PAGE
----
Be a little better at personal email

The next bunch of posts will be me "clearing out the drawers" of notes I have scattered across my phone, computer, and brain. There is no unifying theme to what will be written here.

Three recommendations to email better

TL;DR Email should usually be as short as possible. More of a text message than a letter. If an email isn't going to be one line (like a text) make it easy to skim, by using many line breaks.

If you need input from someone else to proceed, present a list of their options, and say "unless I hear otherwise, I'll do {option}." (source: unlessiheardifferently.com)

The Longer Version, AKA Don't read this paragraph

I had a discussion with a friend a few months ago about "rules for email", or "email best practices". These "best practices" are all generally in the context of 1:1 email, or at most, one email to a small group. We all send and receive emails, and it may seem like it doesn't matter if you write good email. I used to think it didn't matter. Then I started emailing around when I was trying to get a job. Then I realized my email skills were EXACTLY what got me to a first interview at a company, or got a "thanks for your inquiry, but no thanks", or no reply at all. A short email I sent is exactly why I have the job I have today. I'll include some screenshots of early emails I sent in a later message. They are horrendous, extremely long tomes. I'd never send anything like that to a stranger these days. BUT! They were not complete wastes. I was trying to demonstrate my ability to deliver value to the person I was emailing, in regards to the job I wanted to do. This is a good goal to have, I just executed it poorly. Good email respects the reader, even if it is entirely devoid of pleasantries and flowery language. It is short and concise because important and busy people have a lot to do, and you want a sliver of their attention. A long email causes them to skip your email.

You didn't even try to read that last paragraph, did you?

I sure wouldn't have. Walls of text are terrible.

Here's the same paragraph, but with line breaks and unnecessary words removed:

I had a discussion with a friend a few months ago about "rules for email", or "best practices for emails between individuals".
I never thought about my own email etiquette until I started emailing around when I was trying to get a job a few years ago. My email skills (or lack thereof) were EXACTLY what got me to a an interview at a company, or got a "thanks for your inquiry, but no thanks", or no reply at all.
My job today at Litmus is a direct result of a short email I sent, but I would have never gotten the job if I'd ignored the following "rules of email".
Good email respects the reader, even if it is entirely devoid of pleasantries and flowery language. A long email causes them to skip your message.

Does that look a little better? Maybe you actually read it, huh?

Here's the best list of rules I can think of. Some of this applies more to emailing a peer, some of it fits more for emailing a "Very Important Person".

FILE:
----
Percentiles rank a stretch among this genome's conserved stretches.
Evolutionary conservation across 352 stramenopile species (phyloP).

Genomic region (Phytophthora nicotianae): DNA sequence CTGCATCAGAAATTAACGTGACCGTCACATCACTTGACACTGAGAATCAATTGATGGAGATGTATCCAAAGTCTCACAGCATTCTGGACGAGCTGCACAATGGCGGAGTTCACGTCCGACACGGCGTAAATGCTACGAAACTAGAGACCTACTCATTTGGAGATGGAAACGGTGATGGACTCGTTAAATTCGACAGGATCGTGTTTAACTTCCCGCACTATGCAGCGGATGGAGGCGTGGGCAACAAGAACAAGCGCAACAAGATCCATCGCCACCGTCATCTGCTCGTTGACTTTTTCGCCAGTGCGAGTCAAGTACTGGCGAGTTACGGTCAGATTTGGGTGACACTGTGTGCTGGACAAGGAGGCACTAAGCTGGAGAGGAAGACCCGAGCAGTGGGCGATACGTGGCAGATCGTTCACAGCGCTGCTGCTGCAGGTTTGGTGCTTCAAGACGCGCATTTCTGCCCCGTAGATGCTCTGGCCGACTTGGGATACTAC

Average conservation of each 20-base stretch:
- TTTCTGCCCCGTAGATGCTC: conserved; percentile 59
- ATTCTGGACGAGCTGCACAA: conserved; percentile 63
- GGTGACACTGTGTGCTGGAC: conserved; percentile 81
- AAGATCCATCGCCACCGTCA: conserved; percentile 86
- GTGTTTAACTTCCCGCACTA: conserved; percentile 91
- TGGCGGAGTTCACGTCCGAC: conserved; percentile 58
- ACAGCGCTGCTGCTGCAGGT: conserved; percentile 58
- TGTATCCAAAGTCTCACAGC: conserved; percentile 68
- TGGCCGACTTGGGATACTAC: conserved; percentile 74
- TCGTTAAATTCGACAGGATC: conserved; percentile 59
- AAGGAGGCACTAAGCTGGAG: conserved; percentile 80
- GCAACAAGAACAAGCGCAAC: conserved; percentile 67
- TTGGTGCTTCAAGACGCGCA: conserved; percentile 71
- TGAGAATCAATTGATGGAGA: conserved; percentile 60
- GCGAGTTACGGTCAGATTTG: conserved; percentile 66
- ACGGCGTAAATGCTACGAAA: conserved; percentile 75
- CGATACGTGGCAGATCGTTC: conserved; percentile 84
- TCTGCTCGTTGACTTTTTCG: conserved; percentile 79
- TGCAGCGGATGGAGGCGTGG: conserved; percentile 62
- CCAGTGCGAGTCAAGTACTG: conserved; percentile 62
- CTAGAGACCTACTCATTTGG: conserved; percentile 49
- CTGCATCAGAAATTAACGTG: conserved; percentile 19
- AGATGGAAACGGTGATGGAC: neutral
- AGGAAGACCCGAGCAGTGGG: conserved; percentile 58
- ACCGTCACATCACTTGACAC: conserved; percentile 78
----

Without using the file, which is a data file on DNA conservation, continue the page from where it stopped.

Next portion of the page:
Rule 1: Be concise

Relentlessly strip away words, sentences, and paragraphs that are not critical. If you can't decide if it matters or not, it doesn't matter.

Rule 2: Respect the time and attention of the reader.

This can be done by:
Doing your research before emailing them. Have a question? Show that you've tried to find the answer on your own.

Lead with the most important part of the email, provide additional context below. (This is known as a TL;DR, or "Too Long; Didn't Read)

Create information hierarchy. Bold the important parts, assume the rest will be skimmed at best.

Make it easy for them to give a one-word answer, or at most, a one-sentence answer. It's hard to write a question like this, but it's putting the burden on the person you're emailing to do it any other way.

Here's an example of a poorly phrased question (Imagine you're emailing a sponsored athlete, trying to learn how to become sponsored like them.)

Hey {athlete}, I'm trying to come up with same ways to get a sponsorship from {company}, and it seems like you've figured this out. What would you recommend I do?

How would you even begin to respond to this question? If I were the athlete, I'd be annoyed that they didn't just google it.

Here's a much better way to ask the same question:

Hi {athlete},
I've been following you for a while, and have been impressed with how you've done {thing1} and {thing2}.
It looks like your path to sponsorship started with {beginning}, then on your blog 2 years ago {link_to_post}, you said you started sponsorship with {desired company}. I'm working towards a similar arrangement, and have a few options to proceed.
Which of the following makes the most sense to you?
Option 1: Focus on growing my social media followers, while tagging the brands I want to get the attention by.
Option 2: Ignore social media for now, and focus on building relationships within the companies by attending trade shows, writing posts for their blog, etc.
Option 3: {some third option that you've discovered in your quest for a good answer}

Even if none of the options are what the person recommends, he or she will probably say something like "A mix of option 1 and 3, but make sure you do {thing}."

When you've implemented their advice, you can reach out and tell them what you've done. They'll be thrilled to see that they helped you.

Rule 3: Write short sentences, and short paragraphs.

The enter key is your best friend.

When is the last time you were reading something, and were annoyed by all the white space?

Probably never.

Look, that was a two-word paragraph.

I'm breaking every. single. rule. of. writing. (At least, according to what I was taught in school.)

But only the person who bothered reading this far sees this, and you're probably not annoyed, huh?

Further reading:

PS I'm aware that I broke many of my own rules in this very write-up. :(